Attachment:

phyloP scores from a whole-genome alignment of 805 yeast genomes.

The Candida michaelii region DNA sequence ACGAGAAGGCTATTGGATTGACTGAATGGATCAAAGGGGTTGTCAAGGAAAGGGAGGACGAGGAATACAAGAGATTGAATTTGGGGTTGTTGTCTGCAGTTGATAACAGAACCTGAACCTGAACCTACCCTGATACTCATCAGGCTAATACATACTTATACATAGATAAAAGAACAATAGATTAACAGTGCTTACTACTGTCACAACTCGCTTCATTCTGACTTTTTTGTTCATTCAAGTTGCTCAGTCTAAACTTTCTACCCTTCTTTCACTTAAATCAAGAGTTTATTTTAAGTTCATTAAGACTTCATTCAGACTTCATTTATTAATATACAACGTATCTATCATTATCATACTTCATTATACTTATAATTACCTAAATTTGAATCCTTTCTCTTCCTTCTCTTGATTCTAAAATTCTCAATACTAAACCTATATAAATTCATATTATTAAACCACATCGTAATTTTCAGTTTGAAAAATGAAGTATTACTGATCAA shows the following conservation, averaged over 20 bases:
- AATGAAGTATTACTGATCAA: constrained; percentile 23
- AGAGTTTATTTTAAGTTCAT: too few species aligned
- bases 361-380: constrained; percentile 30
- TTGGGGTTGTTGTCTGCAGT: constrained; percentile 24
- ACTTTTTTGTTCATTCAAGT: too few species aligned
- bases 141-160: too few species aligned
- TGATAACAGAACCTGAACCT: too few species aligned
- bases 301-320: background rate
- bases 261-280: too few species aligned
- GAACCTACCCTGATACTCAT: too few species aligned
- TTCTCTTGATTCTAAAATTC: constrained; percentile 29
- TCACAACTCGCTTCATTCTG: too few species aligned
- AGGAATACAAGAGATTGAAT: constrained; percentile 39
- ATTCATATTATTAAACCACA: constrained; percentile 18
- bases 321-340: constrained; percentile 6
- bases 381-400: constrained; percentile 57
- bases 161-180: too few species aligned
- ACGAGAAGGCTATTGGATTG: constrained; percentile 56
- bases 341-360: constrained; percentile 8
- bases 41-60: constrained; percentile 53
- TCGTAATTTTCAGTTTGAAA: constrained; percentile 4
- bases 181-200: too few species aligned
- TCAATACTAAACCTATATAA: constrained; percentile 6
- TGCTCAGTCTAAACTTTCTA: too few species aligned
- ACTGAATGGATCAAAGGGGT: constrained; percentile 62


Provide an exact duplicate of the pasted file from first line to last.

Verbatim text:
phyloP scores from a whole-genome alignment of 805 yeast genomes.

The Candida michaelii region DNA sequence ACGAGAAGGCTATTGGATTGACTGAATGGATCAAAGGGGTTGTCAAGGAAAGGGAGGACGAGGAATACAAGAGATTGAATTTGGGGTTGTTGTCTGCAGTTGATAACAGAACCTGAACCTGAACCTACCCTGATACTCATCAGGCTAATACATACTTATACATAGATAAAAGAACAATAGATTAACAGTGCTTACTACTGTCACAACTCGCTTCATTCTGACTTTTTTGTTCATTCAAGTTGCTCAGTCTAAACTTTCTACCCTTCTTTCACTTAAATCAAGAGTTTATTTTAAGTTCATTAAGACTTCATTCAGACTTCATTTATTAATATACAACGTATCTATCATTATCATACTTCATTATACTTATAATTACCTAAATTTGAATCCTTTCTCTTCCTTCTCTTGATTCTAAAATTCTCAATACTAAACCTATATAAATTCATATTATTAAACCACATCGTAATTTTCAGTTTGAAAAATGAAGTATTACTGATCAA shows the following conservation, averaged over 20 bases:
- AATGAAGTATTACTGATCAA: constrained; percentile 23
- AGAGTTTATTTTAAGTTCAT: too few species aligned
- bases 361-380: constrained; percentile 30
- TTGGGGTTGTTGTCTGCAGT: constrained; percentile 24
- ACTTTTTTGTTCATTCAAGT: too few species aligned
- bases 141-160: too few species aligned
- TGATAACAGAACCTGAACCT: too few species aligned
- bases 301-320: background rate
- bases 261-280: too few species aligned
- GAACCTACCCTGATACTCAT: too few species aligned
- TTCTCTTGATTCTAAAATTC: constrained; percentile 29
- TCACAACTCGCTTCATTCTG: too few species aligned
- AGGAATACAAGAGATTGAAT: constrained; percentile 39
- ATTCATATTATTAAACCACA: constrained; percentile 18
- bases 321-340: constrained; percentile 6
- bases 381-400: constrained; percentile 57
- bases 161-180: too few species aligned
- ACGAGAAGGCTATTGGATTG: constrained; percentile 56
- bases 341-360: constrained; percentile 8
- bases 41-60: constrained; percentile 53
- TCGTAATTTTCAGTTTGAAA: constrained; percentile 4
- bases 181-200: too few species aligned
- TCAATACTAAACCTATATAA: constrained; percentile 6
- TGCTCAGTCTAAACTTTCTA: too few species aligned
- ACTGAATGGATCAAAGGGGT: constrained; percentile 62